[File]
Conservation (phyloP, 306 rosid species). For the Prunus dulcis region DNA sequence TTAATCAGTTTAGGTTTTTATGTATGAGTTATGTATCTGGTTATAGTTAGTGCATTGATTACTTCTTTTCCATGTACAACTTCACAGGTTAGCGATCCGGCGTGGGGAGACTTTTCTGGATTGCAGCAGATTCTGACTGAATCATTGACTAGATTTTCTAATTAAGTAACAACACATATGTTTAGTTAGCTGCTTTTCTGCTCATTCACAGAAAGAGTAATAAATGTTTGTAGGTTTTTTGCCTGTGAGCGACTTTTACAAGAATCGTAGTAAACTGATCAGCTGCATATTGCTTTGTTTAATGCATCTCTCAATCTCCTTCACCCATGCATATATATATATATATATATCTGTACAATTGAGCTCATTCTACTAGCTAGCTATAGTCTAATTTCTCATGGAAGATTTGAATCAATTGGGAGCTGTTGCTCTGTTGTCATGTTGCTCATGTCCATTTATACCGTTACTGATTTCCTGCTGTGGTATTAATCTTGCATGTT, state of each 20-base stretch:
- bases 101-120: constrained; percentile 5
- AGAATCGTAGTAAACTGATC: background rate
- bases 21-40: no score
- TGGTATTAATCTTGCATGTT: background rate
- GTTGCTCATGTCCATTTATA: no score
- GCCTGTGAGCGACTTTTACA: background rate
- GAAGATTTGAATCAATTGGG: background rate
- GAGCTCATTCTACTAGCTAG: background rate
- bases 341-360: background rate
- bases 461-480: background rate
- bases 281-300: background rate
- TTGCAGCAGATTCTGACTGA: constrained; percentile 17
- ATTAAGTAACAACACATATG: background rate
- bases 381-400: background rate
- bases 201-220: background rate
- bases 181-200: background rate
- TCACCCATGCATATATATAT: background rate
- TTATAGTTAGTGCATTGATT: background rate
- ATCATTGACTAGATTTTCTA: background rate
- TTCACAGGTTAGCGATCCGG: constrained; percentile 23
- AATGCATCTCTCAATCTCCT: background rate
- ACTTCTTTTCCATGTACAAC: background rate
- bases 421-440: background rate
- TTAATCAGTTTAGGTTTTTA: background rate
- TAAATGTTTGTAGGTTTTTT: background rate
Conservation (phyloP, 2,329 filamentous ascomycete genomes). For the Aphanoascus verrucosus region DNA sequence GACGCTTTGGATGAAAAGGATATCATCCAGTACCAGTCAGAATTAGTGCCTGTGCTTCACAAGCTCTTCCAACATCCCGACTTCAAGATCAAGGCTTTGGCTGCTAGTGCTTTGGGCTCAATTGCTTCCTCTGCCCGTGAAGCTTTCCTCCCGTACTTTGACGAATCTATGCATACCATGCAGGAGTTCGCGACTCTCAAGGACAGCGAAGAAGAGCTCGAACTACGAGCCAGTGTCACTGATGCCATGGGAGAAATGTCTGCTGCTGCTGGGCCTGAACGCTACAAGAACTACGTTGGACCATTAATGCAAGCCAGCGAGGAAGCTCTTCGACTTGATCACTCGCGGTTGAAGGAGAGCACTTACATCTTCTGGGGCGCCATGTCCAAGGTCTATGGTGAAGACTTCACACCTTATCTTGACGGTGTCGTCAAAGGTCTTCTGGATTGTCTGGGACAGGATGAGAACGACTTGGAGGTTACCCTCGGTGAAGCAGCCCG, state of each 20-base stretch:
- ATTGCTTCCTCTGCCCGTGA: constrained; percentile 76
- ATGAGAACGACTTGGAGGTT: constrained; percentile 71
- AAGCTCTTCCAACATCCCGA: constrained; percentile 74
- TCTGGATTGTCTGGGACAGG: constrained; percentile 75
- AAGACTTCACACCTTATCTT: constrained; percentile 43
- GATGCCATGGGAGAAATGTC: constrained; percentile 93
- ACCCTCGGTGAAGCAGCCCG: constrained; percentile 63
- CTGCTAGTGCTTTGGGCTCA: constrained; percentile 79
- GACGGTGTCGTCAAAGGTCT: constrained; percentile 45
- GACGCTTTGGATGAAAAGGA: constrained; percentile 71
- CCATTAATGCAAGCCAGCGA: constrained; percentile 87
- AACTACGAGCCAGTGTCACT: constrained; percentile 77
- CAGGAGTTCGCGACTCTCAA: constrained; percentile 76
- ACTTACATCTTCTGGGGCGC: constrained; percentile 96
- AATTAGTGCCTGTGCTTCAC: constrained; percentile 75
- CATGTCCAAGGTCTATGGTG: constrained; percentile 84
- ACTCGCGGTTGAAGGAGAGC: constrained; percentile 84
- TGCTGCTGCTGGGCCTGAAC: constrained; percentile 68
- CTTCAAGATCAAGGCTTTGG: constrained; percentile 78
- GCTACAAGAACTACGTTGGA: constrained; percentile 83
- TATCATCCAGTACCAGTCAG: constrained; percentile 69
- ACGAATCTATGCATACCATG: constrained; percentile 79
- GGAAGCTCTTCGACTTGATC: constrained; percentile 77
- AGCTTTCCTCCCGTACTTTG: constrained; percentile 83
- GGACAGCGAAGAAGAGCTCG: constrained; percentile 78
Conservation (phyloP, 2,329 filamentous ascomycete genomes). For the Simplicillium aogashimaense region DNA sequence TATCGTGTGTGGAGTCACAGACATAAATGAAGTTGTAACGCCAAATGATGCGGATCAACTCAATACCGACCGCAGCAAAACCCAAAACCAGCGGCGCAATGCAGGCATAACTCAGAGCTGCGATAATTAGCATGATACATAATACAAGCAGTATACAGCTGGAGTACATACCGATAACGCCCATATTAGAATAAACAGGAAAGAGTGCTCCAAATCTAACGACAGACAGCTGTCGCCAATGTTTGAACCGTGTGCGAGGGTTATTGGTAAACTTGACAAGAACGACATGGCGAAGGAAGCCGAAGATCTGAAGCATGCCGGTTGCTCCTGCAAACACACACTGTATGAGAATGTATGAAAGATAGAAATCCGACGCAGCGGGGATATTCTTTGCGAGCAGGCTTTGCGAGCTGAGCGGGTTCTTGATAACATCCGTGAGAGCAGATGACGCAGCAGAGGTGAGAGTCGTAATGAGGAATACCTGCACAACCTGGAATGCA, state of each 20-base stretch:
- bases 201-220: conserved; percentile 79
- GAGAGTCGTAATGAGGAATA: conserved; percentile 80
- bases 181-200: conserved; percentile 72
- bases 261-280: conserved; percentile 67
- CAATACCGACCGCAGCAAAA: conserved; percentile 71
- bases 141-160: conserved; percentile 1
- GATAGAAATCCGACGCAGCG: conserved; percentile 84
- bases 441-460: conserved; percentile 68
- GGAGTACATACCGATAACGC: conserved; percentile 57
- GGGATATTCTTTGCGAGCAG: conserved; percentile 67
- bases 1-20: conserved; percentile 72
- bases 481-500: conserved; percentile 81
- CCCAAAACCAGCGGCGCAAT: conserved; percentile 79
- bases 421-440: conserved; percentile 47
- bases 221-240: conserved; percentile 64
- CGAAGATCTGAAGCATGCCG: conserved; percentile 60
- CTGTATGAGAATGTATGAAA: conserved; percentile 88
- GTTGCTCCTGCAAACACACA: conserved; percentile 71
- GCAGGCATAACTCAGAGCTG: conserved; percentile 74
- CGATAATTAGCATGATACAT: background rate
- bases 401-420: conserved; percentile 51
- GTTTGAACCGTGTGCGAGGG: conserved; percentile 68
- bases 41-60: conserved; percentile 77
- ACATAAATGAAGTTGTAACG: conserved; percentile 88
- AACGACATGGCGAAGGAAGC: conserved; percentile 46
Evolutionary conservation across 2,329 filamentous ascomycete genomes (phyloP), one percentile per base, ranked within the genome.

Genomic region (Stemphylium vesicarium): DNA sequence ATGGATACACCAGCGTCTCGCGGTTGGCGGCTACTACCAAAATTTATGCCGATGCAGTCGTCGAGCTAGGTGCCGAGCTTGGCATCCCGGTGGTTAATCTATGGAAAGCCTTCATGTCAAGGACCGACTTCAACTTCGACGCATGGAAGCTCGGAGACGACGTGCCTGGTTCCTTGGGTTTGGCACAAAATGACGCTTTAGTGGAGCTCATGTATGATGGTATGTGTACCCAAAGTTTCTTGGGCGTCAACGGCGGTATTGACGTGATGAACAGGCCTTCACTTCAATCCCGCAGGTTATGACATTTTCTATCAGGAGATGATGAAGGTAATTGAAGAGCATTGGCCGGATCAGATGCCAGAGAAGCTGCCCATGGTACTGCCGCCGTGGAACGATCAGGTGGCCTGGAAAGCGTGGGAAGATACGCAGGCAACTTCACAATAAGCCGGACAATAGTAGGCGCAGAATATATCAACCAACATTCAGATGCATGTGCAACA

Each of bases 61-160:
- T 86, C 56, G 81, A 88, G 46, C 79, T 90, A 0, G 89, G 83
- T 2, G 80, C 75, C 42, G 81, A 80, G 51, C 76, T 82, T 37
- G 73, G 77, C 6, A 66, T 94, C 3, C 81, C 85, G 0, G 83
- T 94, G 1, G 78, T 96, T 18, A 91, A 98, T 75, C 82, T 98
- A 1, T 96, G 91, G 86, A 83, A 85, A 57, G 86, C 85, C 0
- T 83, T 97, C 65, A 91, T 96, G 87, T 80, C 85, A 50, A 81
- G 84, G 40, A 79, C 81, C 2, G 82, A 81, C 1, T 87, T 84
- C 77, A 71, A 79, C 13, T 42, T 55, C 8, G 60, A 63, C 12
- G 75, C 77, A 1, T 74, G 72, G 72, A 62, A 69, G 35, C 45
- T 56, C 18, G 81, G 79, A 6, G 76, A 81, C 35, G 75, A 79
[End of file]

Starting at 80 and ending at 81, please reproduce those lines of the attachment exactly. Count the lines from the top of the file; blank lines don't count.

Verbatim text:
Genomic region (Stemphylium vesicarium): DNA sequence ATGGATACACCAGCGTCTCGCGGTTGGCGGCTACTACCAAAATTTATGCCGATGCAGTCGTCGAGCTAGGTGCCGAGCTTGGCATCCCGGTGGTTAATCTATGGAAAGCCTTCATGTCAAGGACCGACTTCAACTTCGACGCATGGAAGCTCGGAGACGACGTGCCTGGTTCCTTGGGTTTGGCACAAAATGACGCTTTAGTGGAGCTCATGTATGATGGTATGTGTACCCAAAGTTTCTTGGGCGTCAACGGCGGTATTGACGTGATGAACAGGCCTTCACTTCAATCCCGCAGGTTATGACATTTTCTATCAGGAGATGATGAAGGTAATTGAAGAGCATTGGCCGGATCAGATGCCAGAGAAGCTGCCCATGGTACTGCCGCCGTGGAACGATCAGGTGGCCTGGAAAGCGTGGGAAGATACGCAGGCAACTTCACAATAAGCCGGACAATAGTAGGCGCAGAATATATCAACCAACATTCAGATGCATGTGCAACA

Each of bases 61-160: